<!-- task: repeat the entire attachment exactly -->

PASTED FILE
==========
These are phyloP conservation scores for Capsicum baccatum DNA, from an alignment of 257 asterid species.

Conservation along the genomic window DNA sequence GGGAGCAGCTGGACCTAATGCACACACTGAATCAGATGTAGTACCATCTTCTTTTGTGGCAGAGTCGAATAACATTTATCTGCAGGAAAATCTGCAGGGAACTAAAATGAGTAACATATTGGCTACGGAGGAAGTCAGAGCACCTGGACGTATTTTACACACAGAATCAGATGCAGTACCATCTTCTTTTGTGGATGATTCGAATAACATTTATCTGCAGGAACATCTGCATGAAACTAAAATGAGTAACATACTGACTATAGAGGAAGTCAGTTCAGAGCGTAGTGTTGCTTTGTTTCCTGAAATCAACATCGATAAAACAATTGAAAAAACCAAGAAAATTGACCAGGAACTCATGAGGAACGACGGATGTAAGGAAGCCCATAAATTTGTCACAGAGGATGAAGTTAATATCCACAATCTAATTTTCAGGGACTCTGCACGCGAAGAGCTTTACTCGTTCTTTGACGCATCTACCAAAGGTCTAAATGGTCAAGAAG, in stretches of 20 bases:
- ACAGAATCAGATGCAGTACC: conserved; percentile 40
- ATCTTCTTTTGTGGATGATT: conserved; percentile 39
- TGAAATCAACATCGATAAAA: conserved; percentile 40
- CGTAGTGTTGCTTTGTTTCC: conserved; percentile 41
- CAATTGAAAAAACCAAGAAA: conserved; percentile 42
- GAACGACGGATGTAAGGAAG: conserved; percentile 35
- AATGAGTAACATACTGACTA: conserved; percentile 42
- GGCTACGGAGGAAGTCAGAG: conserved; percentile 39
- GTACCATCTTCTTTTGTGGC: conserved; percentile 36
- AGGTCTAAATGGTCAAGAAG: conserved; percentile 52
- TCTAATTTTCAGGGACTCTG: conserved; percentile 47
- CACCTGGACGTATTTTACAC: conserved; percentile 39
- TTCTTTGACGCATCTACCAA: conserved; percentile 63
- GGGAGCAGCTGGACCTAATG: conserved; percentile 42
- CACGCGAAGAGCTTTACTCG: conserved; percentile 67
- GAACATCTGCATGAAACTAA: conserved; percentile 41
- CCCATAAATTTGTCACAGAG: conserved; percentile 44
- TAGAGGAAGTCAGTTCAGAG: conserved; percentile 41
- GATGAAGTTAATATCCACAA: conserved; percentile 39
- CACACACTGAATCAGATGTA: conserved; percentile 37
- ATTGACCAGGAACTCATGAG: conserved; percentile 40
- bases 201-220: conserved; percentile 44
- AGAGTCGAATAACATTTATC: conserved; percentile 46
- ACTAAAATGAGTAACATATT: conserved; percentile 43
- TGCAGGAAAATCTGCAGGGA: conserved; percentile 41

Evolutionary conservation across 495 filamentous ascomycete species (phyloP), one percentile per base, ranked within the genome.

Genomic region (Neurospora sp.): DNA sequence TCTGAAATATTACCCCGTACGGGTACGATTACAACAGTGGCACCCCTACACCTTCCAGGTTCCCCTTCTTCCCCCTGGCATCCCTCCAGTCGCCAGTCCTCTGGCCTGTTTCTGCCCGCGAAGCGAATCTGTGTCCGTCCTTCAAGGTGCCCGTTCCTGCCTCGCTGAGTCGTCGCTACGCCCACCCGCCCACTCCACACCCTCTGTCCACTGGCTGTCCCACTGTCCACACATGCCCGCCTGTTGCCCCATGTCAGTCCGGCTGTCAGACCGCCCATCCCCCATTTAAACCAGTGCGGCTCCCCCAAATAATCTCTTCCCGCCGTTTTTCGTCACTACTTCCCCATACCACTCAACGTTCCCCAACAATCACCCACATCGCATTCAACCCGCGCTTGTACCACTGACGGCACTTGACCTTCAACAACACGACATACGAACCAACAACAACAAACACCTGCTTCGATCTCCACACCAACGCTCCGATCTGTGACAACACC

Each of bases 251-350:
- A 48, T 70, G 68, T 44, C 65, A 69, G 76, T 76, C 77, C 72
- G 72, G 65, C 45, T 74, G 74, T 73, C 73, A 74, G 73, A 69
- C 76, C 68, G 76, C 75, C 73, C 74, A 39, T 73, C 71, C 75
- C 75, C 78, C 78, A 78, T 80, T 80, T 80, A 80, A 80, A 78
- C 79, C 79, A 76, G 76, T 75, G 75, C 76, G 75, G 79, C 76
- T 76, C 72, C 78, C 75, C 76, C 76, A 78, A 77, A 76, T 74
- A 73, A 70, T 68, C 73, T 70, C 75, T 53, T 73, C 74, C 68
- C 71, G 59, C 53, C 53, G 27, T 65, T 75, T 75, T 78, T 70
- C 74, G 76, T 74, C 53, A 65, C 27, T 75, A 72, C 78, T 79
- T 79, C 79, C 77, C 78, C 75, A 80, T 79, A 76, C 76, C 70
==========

These are phyloP conservation scores for Capsicum baccatum DNA, from an alignment of 257 asterid species.

Conservation along the genomic window DNA sequence GGGAGCAGCTGGACCTAATGCACACACTGAATCAGATGTAGTACCATCTTCTTTTGTGGCAGAGTCGAATAACATTTATCTGCAGGAAAATCTGCAGGGAACTAAAATGAGTAACATATTGGCTACGGAGGAAGTCAGAGCACCTGGACGTATTTTACACACAGAATCAGATGCAGTACCATCTTCTTTTGTGGATGATTCGAATAACATTTATCTGCAGGAACATCTGCATGAAACTAAAATGAGTAACATACTGACTATAGAGGAAGTCAGTTCAGAGCGTAGTGTTGCTTTGTTTCCTGAAATCAACATCGATAAAACAATTGAAAAAACCAAGAAAATTGACCAGGAACTCATGAGGAACGACGGATGTAAGGAAGCCCATAAATTTGTCACAGAGGATGAAGTTAATATCCACAATCTAATTTTCAGGGACTCTGCACGCGAAGAGCTTTACTCGTTCTTTGACGCATCTACCAAAGGTCTAAATGGTCAAGAAG, in stretches of 20 bases:
- ACAGAATCAGATGCAGTACC: conserved; percentile 40
- ATCTTCTTTTGTGGATGATT: conserved; percentile 39
- TGAAATCAACATCGATAAAA: conserved; percentile 40
- CGTAGTGTTGCTTTGTTTCC: conserved; percentile 41
- CAATTGAAAAAACCAAGAAA: conserved; percentile 42
- GAACGACGGATGTAAGGAAG: conserved; percentile 35
- AATGAGTAACATACTGACTA: conserved; percentile 42
- GGCTACGGAGGAAGTCAGAG: conserved; percentile 39
- GTACCATCTTCTTTTGTGGC: conserved; percentile 36
- AGGTCTAAATGGTCAAGAAG: conserved; percentile 52
- TCTAATTTTCAGGGACTCTG: conserved; percentile 47
- CACCTGGACGTATTTTACAC: conserved; percentile 39
- TTCTTTGACGCATCTACCAA: conserved; percentile 63
- GGGAGCAGCTGGACCTAATG: conserved; percentile 42
- CACGCGAAGAGCTTTACTCG: conserved; percentile 67
- GAACATCTGCATGAAACTAA: conserved; percentile 41
- CCCATAAATTTGTCACAGAG: conserved; percentile 44
- TAGAGGAAGTCAGTTCAGAG: conserved; percentile 41
- GATGAAGTTAATATCCACAA: conserved; percentile 39
- CACACACTGAATCAGATGTA: conserved; percentile 37
- ATTGACCAGGAACTCATGAG: conserved; percentile 40
- bases 201-220: conserved; percentile 44
- AGAGTCGAATAACATTTATC: conserved; percentile 46
- ACTAAAATGAGTAACATATT: conserved; percentile 43
- TGCAGGAAAATCTGCAGGGA: conserved; percentile 41

Evolutionary conservation across 495 filamentous ascomycete species (phyloP), one percentile per base, ranked within the genome.

Genomic region (Neurospora sp.): DNA sequence TCTGAAATATTACCCCGTACGGGTACGATTACAACAGTGGCACCCCTACACCTTCCAGGTTCCCCTTCTTCCCCCTGGCATCCCTCCAGTCGCCAGTCCTCTGGCCTGTTTCTGCCCGCGAAGCGAATCTGTGTCCGTCCTTCAAGGTGCCCGTTCCTGCCTCGCTGAGTCGTCGCTACGCCCACCCGCCCACTCCACACCCTCTGTCCACTGGCTGTCCCACTGTCCACACATGCCCGCCTGTTGCCCCATGTCAGTCCGGCTGTCAGACCGCCCATCCCCCATTTAAACCAGTGCGGCTCCCCCAAATAATCTCTTCCCGCCGTTTTTCGTCACTACTTCCCCATACCACTCAACGTTCCCCAACAATCACCCACATCGCATTCAACCCGCGCTTGTACCACTGACGGCACTTGACCTTCAACAACACGACATACGAACCAACAACAACAAACACCTGCTTCGATCTCCACACCAACGCTCCGATCTGTGACAACACC

Each of bases 251-350:
- A 48, T 70, G 68, T 44, C 65, A 69, G 76, T 76, C 77, C 72
- G 72, G 65, C 45, T 74, G 74, T 73, C 73, A 74, G 73, A 69
- C 76, C 68, G 76, C 75, C 73, C 74, A 39, T 73, C 71, C 75
- C 75, C 78, C 78, A 78, T 80, T 80, T 80, A 80, A 80, A 78
- C 79, C 79, A 76, G 76, T 75, G 75, C 76, G 75, G 79, C 76
- T 76, C 72, C 78, C 75, C 76, C 76, A 78, A 77, A 76, T 74
- A 73, A 70, T 68, C 73, T 70, C 75, T 53, T 73, C 74, C 68
- C 71, G 59, C 53, C 53, G 27, T 65, T 75, T 75, T 78, T 70
- C 74, G 76, T 74, C 53, A 65, C 27, T 75, A 72, C 78, T 79
- T 79, C 79, C 77, C 78, C 75, A 80, T 79, A 76, C 76, C 70